Independence man warns others after nearly losing family to carbon monoxide poisoning

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INDEPENDENCE, Mo. — It’s known as being a silent killer.

Carbon monoxide poisoning can take effect on its victims within minutes, as it nearly did at one Jackson County home last week. 

Darrin Babson, whose family lives near U.S. Highway 24 in Independence, said he wasn’t certain what was happening until it was nearly too late.

Babson said last Wednesday morning he returned home from an appointment. That’s when he found seven of his loved ones, including four children younger than age nine, unconscious or experiencing bad headaches or visible nausea.

“I called 911 and told them my family was essentially being affected by carbon monoxide poisoning and I needed EMS,” Babson told FOX4.

Babson works as a social worker and said he recognized the signs of carbon monoxide poisoning through experiences he’s had on the job. He pulled everyone outside the house while waiting for paramedics to arrive. High levels of carbon monoxide can be deadly.

“Every person in the home except me had what is considered a lethal amount of carbon monoxide poisoning in their bloodstream,” Babson said. “I put off going to the hardware store the previous day and buying CO detectors. I recognized the signs. I just put it off.”

Independence Fire and EMS workers answered the call for help. Parademic Matt Bulloc was one of three first responders at the home.

“Our (carbon monoxide) monitors immediately started going audible on us,” Bulloc said. “Our biggest priority was to get everyone out of the structure into the fresh air. As soon as we got them out, we had four different ambulances on scene.”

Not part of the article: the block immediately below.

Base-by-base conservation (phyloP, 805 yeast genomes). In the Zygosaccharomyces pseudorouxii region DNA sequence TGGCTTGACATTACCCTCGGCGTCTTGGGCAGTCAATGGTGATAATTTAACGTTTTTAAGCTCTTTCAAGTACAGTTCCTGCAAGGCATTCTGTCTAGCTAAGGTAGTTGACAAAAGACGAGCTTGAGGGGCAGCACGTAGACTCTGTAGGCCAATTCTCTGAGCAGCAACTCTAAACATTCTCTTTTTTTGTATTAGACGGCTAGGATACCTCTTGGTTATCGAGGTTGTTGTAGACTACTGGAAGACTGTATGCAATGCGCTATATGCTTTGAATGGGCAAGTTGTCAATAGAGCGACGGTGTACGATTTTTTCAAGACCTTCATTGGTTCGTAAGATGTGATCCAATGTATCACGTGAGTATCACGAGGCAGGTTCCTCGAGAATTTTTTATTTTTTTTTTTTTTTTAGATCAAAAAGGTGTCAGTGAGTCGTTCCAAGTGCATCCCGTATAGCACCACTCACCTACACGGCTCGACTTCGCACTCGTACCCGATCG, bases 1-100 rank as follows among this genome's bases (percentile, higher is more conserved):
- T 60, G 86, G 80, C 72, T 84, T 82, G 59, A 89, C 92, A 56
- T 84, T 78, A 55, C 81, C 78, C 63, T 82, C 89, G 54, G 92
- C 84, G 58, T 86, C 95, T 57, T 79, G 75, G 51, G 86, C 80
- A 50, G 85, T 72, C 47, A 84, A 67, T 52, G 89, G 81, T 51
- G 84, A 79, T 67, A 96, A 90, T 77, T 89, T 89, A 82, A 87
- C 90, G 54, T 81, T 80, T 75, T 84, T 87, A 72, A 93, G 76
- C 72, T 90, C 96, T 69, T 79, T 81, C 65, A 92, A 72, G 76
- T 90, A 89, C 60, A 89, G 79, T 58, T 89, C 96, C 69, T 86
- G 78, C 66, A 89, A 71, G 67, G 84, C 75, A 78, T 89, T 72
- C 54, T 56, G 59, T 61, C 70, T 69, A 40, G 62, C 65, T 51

Babson said most of his family members were treated at hospitals. He said it was a faulty water heater that caused the carbon monoxide leak.

EMS workers said they get carbon monoxide poisoning calls this time of year, as people use ovens to heat their homes, or they fire up warming devices that haven’t been used for months.

“(Carbon monoxide detectors) are incredibly effective, and they’re incredibly important. It’s the only method you have of getting ahead of that, finding out there’s a problem before everybody gets sick,”  Independence Fire Asst. Chief Craig Duplantis said.

Most hardware stores sell carbon monoxide detectors, some of which are as affordable as $20. One fire prevention expert told FOX4 it’s recommended that CO detectors are placed in the home’s master bedroom, since that’s where people tend to spend the majority of their time.

“I don’t want anyone to go through what I did. I don’t want anyone to have the experience of finding their family members unresponsive and unconscious — or dead,” Babson said.

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